Freediving is a very easy sport to get into. Many freedivers and spearfishers get into the sport by learning from friends and family, but this can carry serious risks if they’re not learning from a qualified instructor. Freediving appears to be relatively simple, but there is a lot of information on safety, physiology, and technique to learn and it is easy to get wrong.
We recommend that everyone who wants to freedive should do a recognized course with a qualified instructor from an insured agency. Despite the relative lack of equipment, there is much to learn when freediving, especially concerning safety, techniques and being aware of the risks – getting it wrong can be fatal. A badly trained freediver risks suffering anything from ear, sinus and lung barotraumas, to blacking out and subsequently drowning, not to mention decompression sickness.
We’re not trying to scare you or dissuade you from giving our wonderful sport a go, though, but it’s crucial that you safely learn to freedive with a qualified and insured instructor.
Many highly-experienced freedivers and spearfishers who have not completed a course find that they are often doing things that are dangerous and inefficient. On completion of a course, they find that their ability skyrockets, as well as their confidence, knowing that they are finally doing things right – and safely.
On a freediving course you will learn many things:
- Equipment – how to choose the right freediving equipment for your physique and ability
- Depth and pressure – how physics affects your diving and your body under the water
- Equalization – the different methods and how to overcome equalization issues
- Breathing – how to breathe before and after a freedive
- Buddying – how to buddy efficiently and effectively
- Rescue skills – including self-rescue and rescuing a buddy
- Stretching – the most effective stretches and relaxation techniques for freediving
- Risk awareness – Managing and planning a dive session
- Weather – including tides and currents
- The underwater environment – what marine life to look out for and, equally, avoid
- Pool training – static and dynamic
- Open water training – free immersion and constant weight
- Buoyancy control – improving hydrodynamics and efficiency
There are also specialist freediving courses where you can learn how to compete, be a competition safety diver, be a freediving judge, use a monofin, how to selectively fish, and take photos underwater among many other skills.
Your instructor will have taken several freediving courses themselves, culminating in an instructor course lasting at least seven days. They will have had to perform difficult rescues and dives and be experienced in dealing with all kinds of scenarios.
There is nothing like learning from an experienced instructor and they will be fully insured, representing a dive center or agency, and carry first aid and oxygen with them in the extremely unlikely event of an incident.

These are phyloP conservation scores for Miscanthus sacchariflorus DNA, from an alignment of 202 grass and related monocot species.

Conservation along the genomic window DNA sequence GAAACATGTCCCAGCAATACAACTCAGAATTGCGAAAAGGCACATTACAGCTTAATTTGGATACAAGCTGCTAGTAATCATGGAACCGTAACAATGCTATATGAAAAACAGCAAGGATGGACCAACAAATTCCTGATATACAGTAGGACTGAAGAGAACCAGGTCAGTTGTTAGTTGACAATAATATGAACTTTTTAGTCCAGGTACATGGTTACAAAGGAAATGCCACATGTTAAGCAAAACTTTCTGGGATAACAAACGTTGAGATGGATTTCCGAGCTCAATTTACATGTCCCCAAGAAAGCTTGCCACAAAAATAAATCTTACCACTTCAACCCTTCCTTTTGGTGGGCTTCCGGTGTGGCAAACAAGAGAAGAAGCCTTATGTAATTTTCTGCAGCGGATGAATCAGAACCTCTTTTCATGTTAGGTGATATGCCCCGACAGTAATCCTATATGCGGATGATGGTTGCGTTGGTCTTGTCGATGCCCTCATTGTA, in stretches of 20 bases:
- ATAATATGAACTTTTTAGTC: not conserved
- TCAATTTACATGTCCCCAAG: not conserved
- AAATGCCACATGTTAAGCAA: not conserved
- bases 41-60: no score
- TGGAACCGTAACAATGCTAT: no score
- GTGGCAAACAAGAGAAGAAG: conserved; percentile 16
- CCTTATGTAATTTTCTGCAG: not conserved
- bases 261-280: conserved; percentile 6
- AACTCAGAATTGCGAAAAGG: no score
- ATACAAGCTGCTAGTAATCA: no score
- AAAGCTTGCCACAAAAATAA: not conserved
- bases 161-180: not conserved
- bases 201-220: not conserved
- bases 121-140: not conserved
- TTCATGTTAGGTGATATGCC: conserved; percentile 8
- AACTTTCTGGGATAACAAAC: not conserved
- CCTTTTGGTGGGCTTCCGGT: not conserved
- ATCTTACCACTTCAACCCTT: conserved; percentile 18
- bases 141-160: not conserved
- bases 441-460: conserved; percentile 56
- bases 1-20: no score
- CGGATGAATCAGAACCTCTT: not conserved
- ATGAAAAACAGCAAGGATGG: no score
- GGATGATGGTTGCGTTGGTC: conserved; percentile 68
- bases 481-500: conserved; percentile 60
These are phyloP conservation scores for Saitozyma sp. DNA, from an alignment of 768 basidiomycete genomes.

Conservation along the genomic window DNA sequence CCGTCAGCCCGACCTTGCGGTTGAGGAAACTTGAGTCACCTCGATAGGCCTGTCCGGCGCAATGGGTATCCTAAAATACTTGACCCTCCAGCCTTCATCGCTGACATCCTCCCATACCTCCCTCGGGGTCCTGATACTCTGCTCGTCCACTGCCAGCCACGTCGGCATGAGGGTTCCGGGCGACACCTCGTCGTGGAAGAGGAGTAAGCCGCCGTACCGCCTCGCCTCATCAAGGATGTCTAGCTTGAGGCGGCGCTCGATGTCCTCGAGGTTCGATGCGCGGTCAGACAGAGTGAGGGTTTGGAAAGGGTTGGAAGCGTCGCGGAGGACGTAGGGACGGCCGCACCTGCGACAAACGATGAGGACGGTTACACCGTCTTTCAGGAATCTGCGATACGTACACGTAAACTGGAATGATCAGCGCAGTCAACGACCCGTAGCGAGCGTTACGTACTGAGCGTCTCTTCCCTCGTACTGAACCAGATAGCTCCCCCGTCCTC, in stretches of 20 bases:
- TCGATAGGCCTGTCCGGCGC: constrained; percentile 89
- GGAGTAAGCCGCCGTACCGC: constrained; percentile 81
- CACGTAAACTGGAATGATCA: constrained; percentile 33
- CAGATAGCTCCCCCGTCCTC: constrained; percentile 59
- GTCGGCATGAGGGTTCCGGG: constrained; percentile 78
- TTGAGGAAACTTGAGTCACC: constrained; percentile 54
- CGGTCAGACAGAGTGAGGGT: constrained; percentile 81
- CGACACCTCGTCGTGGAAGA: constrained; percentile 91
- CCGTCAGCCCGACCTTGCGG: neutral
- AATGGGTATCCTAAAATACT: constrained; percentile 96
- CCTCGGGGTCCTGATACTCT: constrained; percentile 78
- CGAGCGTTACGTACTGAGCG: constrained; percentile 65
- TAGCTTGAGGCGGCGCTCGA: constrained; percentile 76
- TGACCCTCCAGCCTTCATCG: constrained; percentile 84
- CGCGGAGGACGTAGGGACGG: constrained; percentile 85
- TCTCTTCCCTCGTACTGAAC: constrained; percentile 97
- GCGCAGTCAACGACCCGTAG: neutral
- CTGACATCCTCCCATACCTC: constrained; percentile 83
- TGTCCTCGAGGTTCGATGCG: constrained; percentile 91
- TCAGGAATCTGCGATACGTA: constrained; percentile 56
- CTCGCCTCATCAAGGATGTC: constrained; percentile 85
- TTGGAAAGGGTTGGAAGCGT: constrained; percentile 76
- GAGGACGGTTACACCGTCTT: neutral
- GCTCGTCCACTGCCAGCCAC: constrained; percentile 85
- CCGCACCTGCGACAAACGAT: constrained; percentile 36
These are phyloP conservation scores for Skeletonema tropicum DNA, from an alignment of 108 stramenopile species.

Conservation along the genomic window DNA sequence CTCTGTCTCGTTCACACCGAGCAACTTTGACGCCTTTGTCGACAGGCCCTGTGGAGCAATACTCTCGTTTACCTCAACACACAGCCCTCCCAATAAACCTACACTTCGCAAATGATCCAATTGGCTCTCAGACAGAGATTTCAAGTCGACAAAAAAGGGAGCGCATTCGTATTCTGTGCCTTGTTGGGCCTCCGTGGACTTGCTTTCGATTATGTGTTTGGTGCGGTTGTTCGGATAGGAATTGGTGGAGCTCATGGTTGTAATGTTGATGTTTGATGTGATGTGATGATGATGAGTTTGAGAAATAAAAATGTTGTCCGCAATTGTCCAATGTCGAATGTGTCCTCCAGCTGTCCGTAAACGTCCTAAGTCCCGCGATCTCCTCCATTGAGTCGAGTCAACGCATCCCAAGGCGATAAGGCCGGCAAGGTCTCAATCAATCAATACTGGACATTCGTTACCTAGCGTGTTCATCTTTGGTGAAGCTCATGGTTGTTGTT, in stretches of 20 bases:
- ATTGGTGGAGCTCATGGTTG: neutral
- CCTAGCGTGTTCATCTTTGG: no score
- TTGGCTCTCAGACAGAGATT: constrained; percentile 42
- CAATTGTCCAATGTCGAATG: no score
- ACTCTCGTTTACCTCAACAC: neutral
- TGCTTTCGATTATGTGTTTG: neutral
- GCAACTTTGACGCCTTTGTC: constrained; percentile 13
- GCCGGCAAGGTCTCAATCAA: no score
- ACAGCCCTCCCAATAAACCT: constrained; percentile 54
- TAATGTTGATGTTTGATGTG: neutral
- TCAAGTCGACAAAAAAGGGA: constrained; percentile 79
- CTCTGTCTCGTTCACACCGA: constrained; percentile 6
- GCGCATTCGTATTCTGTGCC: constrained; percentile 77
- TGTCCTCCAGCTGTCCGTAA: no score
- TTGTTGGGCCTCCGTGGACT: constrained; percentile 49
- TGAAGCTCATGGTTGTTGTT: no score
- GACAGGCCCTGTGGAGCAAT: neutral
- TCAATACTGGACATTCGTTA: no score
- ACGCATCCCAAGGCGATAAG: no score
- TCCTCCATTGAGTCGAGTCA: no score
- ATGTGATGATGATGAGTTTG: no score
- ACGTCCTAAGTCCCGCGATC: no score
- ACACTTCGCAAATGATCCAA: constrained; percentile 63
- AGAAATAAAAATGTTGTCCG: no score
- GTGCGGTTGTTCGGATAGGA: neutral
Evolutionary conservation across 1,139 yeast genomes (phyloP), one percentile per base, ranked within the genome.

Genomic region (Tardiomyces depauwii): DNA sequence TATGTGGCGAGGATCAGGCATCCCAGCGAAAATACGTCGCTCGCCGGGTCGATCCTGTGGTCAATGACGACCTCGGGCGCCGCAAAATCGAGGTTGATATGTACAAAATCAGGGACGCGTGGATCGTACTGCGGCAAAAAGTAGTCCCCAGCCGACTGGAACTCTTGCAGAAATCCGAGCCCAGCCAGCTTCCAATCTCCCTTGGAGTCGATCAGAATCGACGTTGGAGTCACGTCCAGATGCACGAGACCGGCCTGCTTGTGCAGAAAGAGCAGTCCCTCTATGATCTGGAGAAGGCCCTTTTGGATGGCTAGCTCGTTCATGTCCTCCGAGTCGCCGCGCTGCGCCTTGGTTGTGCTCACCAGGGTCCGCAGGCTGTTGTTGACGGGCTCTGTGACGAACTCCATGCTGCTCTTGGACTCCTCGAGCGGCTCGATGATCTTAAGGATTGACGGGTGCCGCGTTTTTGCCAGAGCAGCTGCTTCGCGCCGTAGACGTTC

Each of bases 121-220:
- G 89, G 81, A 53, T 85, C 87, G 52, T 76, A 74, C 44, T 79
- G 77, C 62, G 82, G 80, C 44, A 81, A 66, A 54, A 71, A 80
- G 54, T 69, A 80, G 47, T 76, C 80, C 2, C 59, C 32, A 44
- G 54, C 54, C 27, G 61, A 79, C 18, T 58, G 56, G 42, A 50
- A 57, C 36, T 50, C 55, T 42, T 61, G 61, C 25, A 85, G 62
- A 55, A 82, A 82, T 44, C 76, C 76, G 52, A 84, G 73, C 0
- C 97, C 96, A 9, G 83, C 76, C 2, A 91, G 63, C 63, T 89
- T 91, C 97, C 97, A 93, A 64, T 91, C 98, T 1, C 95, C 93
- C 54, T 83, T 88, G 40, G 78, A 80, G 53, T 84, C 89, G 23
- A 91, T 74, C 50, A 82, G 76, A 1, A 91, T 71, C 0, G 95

If you do not have any equalization issues and are confident in the water, it may seem easy for you to progress deeper without instruction after your first course. However, as you go deeper, there are additional risks associated with increased depth. Without taking a relevant course, it’s more likely you will suffer an accident, most commonly a lung barotrauma.
Who Offers Courses
Most agencies offer three levels of courses, with a non-compulsory pool-based basic level. Some agencies are small and run solely by volunteers, while others are international businesses that employ people from all over the world. We’ve gathered a list of some of the most popular:
- AIDA (Association Internationale D’Apnee)
Founded in France in 1992, this is an international organization run by volunteers that set course standards, ratifies world records, trains judges and organizes competitions.
- APNEA ACADEMY
Founded in Italy in 1995 by world champion freediver Umberto Pelizarri and Renzo Mazzarri, a world champion spearfisher, Apnea Academy sets course standards.
- Apnea Total
Based in Koh Tao, Thailand, this training center has its own training system and due to its exotic location has certified a large number of freedivers.
CMAS is an international organization with branches in countries throughout the world. They set course standards and ratify world records.
- Freediving Instructors International (FII)
Freediving Instructors International was founded by multiple world record freediver and pioneer in freediving education, Martin Stepanek, and is the only freediving education curriculum in the world accepted at a collegiate level.
An international technical diving agency that started a freediving program in 2000, it does not currently offer freediving on its website but still maintains freediving instructors worldwide.
- Performance Freediving International (PFI)
Performance Freediving International is a freediving training agency founded in 2000 by Kirk Krack. Krack coached world champion freedivers, Mandy-Rae Cruickshank and Martin Stepanek. PFI teaches freediving clinics around the world and is involved in both team and athlete development.
- Professional Association of Diving Instructors (PADI)
PADI is best known for being the largest provider of Scuba courses in the world, in 2015 they launched their Freediver programs that take you from complete beginner all the way up to Instructor level should you wish.
- SSI Freediving
Founded in 1970, SSI is one of the largest international diving organizations teaching courses ranging from swimming to freediving to tech diving.
This is an international organization for setting course standards, organizing competitions and ratifying world records.
RELATED: You can find your next Freediving course at FreedivingCourses.com
Whilst there is no official equivalency table for the qualifications offered by these agencies, we’ve tried to give you an idea of how they equate to one another: